Recently, I recommended The Read-Aloud Handbook as a great resource for parents and teachers. It not only gives extensive evidence for the practice of reading aloud to children int he home and classroom but also provides some great tips for doing so. Below is an excerpt of a few of the do’s and don’ts of read-aloud that might interest you (taken from Chapter 4 of The Read-Aloud Handbook (5th edition):
Here is a sample of some of the Do’s:
- Occasionally read above children’s intellectual levels and challenge their minds.
- Allow your listeners a few minutes to settle down and adjust their feet and minds to the story. If it’s a novel, begin by asking what happened when you left off yesterday.
- Mood is an important factor in listening. An authoritarian “Now stop that and settle down! Sit up straight. Pay attention” doesn’t create a receptive atmosphere.
- Allow time for class and home discussion after reading a story. Thoughts, hopes, fears and discoveries are aroused by a book.
Here is a sample of some of the Don’t’s:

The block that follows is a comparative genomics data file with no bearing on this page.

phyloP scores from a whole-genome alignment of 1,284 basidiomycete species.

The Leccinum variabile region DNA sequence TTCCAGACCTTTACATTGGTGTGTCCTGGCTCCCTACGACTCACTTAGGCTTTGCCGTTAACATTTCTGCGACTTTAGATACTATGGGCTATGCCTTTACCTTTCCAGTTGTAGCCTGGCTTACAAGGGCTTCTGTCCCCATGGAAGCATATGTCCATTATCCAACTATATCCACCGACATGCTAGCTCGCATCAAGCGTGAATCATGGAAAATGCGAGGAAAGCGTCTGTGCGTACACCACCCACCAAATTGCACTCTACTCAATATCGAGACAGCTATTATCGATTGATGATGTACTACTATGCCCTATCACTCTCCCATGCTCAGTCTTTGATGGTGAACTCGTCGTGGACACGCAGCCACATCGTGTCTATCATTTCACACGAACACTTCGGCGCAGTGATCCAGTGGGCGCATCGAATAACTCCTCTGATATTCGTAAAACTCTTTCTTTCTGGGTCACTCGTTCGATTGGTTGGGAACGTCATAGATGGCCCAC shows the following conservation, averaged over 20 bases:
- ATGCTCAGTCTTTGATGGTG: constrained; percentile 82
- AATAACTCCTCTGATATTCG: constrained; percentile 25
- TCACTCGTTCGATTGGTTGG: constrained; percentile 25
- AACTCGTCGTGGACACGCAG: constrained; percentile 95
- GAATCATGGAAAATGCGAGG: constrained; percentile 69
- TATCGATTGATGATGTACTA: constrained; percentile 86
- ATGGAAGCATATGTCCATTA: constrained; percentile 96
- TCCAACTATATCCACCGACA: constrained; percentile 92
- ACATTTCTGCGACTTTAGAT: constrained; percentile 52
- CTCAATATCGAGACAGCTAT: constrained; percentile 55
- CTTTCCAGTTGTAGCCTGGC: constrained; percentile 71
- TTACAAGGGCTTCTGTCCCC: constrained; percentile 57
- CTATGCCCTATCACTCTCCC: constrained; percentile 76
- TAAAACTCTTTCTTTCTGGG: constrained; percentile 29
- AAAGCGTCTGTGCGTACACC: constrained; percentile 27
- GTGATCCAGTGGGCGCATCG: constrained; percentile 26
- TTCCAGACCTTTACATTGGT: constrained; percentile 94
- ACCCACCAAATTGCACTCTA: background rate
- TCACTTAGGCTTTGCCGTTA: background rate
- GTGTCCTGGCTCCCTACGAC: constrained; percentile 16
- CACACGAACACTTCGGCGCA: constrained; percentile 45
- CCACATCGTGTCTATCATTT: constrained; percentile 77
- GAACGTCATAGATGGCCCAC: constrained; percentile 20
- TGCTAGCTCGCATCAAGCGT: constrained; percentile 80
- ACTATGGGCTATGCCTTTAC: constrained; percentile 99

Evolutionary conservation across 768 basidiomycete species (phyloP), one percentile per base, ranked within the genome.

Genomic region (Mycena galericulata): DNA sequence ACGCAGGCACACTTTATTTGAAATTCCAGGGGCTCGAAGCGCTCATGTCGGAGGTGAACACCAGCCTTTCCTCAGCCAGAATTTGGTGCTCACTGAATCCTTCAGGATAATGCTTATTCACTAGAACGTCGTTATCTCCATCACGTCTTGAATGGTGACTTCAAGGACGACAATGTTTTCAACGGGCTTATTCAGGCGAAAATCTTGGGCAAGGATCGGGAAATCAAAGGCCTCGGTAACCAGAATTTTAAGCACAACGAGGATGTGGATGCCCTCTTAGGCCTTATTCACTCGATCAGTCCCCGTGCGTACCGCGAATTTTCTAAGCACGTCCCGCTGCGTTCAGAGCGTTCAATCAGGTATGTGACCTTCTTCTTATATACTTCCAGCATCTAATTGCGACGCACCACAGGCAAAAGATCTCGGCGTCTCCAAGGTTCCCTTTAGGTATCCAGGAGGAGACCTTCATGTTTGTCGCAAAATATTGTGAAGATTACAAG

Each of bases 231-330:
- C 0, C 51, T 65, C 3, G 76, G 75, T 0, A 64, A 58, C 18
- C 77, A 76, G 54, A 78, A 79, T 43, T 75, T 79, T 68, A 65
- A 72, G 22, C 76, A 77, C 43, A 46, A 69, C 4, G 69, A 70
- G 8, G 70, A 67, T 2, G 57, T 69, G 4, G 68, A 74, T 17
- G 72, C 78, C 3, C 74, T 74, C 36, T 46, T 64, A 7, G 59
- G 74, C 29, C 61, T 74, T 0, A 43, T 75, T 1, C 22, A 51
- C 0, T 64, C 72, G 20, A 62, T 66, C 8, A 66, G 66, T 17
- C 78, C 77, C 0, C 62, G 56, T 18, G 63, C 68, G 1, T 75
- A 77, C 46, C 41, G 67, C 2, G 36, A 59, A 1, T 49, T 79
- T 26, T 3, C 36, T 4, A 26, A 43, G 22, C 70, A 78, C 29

- Don’t read above a child’s emotional level. Don’t overwhelm your listener – consider the intellectual, social and emotional level of your audience when making a read-aloud selection.
- If you are a teacher, don’t feel you have to tie every book to class work. Don’t confine the broad spectrum of literature to the narrow limits of the curriculum.
- In choosing novels for reading aloud, avoid books that are heavy with dialogue; they are difficult reading aloud and listening.
- Don’t use the book as a threat. As soon as your child or class sees that you’ve turned the book into a weapon, they’ll change their attitude about books from positive to negative.
I am sure these tips will help improve your read-aloud times with your children and/or class making it an enjoyable and beneficial time for everyone.